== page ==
Focusing as they often do on gender and ethnicity, many diversity initiatives are too tightly girdled.

Unwittingly, one assumes, high-profile solicitor Miriam González Durántez illustrated the point when she bemoaned the fact that men are able to ‘toy with unlimited options’ in their working lives, while women must often balance the office with child-rearing and other interests.

Presumably she meant women of her station in life – or ‘class’, if one might tentatively deploy that politically charged word. Men on low pay and/or zero-hour contracts don’t have unlimited choice – or any choice, often. Money brings choices.

In a rather different context, it is encouraging to see ‘less advantaged’ white applicants included in the High Court’s affirmative action programme. To be sure there are far too few women on that particular bench (just 21) and a distinctly underwhelming three people from minority ethnic backgrounds.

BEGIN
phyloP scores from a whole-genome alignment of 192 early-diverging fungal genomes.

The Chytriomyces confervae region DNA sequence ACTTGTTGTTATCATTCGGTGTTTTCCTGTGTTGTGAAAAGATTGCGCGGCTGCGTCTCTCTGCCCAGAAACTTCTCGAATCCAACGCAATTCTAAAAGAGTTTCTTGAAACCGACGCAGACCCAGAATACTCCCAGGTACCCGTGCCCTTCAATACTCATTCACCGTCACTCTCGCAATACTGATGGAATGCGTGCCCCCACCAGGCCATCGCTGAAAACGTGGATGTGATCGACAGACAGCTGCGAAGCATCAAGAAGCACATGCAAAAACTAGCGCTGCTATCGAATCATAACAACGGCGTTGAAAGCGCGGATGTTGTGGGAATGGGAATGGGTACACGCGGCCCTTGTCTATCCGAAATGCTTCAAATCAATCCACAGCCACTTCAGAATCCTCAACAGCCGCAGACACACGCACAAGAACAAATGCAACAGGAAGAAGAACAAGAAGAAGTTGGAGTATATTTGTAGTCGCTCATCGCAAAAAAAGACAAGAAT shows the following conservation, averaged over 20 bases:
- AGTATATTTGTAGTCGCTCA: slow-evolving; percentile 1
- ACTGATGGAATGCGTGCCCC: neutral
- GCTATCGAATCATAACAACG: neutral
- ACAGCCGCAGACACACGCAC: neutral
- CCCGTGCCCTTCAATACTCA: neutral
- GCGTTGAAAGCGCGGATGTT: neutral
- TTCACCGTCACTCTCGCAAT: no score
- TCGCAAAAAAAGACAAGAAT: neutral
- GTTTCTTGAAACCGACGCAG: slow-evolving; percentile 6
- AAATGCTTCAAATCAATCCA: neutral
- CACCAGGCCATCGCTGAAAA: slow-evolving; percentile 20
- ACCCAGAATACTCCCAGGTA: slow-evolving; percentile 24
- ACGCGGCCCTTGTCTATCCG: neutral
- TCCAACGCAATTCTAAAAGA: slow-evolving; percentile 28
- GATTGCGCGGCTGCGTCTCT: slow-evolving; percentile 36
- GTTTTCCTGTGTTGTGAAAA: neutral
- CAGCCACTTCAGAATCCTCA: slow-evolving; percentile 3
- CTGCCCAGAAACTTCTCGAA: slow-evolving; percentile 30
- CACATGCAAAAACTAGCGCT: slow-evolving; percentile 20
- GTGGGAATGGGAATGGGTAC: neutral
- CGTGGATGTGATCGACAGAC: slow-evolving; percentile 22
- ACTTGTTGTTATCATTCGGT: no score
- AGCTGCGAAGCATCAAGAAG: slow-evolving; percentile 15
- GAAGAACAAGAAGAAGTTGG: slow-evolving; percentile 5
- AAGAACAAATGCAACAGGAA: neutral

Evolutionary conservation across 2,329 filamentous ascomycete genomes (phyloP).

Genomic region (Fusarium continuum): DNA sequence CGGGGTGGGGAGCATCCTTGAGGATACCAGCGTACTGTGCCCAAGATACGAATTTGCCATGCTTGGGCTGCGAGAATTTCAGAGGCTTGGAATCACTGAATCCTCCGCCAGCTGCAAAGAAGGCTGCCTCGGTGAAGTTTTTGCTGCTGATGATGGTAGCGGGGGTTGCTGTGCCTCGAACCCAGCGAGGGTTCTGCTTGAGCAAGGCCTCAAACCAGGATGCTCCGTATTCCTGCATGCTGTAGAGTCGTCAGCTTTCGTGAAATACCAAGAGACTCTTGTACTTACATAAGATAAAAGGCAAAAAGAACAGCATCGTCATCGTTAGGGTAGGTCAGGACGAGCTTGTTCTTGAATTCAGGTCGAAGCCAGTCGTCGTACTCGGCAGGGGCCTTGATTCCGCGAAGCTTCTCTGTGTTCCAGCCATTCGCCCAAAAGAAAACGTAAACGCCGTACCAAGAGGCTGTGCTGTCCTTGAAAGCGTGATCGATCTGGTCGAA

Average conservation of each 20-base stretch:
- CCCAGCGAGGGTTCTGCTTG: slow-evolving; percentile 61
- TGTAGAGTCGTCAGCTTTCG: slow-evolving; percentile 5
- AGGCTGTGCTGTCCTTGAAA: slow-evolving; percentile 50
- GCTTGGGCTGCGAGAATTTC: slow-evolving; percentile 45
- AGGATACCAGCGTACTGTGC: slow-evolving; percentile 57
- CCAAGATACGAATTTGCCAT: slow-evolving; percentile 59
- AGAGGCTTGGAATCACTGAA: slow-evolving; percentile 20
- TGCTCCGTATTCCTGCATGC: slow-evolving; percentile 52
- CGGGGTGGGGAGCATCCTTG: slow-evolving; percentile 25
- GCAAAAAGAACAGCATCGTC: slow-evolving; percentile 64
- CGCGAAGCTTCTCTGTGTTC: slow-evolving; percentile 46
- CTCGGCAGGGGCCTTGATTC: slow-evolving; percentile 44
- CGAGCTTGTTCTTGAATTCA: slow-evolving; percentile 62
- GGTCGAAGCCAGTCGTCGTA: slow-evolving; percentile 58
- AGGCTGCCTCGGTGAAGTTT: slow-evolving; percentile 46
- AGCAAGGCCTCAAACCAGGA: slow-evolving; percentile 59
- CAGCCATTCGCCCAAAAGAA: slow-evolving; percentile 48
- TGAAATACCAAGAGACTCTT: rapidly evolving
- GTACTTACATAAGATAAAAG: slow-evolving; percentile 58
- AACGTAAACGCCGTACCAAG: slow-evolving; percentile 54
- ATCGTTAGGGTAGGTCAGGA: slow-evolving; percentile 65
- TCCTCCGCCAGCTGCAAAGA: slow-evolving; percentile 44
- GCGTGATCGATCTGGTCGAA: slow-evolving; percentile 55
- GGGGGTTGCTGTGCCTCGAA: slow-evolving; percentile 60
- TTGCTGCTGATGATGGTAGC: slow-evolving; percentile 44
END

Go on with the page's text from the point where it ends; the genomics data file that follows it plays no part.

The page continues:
Those imbalances have come to seem nigh-on ineradicable – and it is time for something to be done about them which amounts to more than mere platitude. But by including in the scheme white applicants who attended state school or whose parents did not go to university, Lady Justice Hallett (pictured) has demonstrated an appropriately sophisticated approach to making the bench more representative of our society.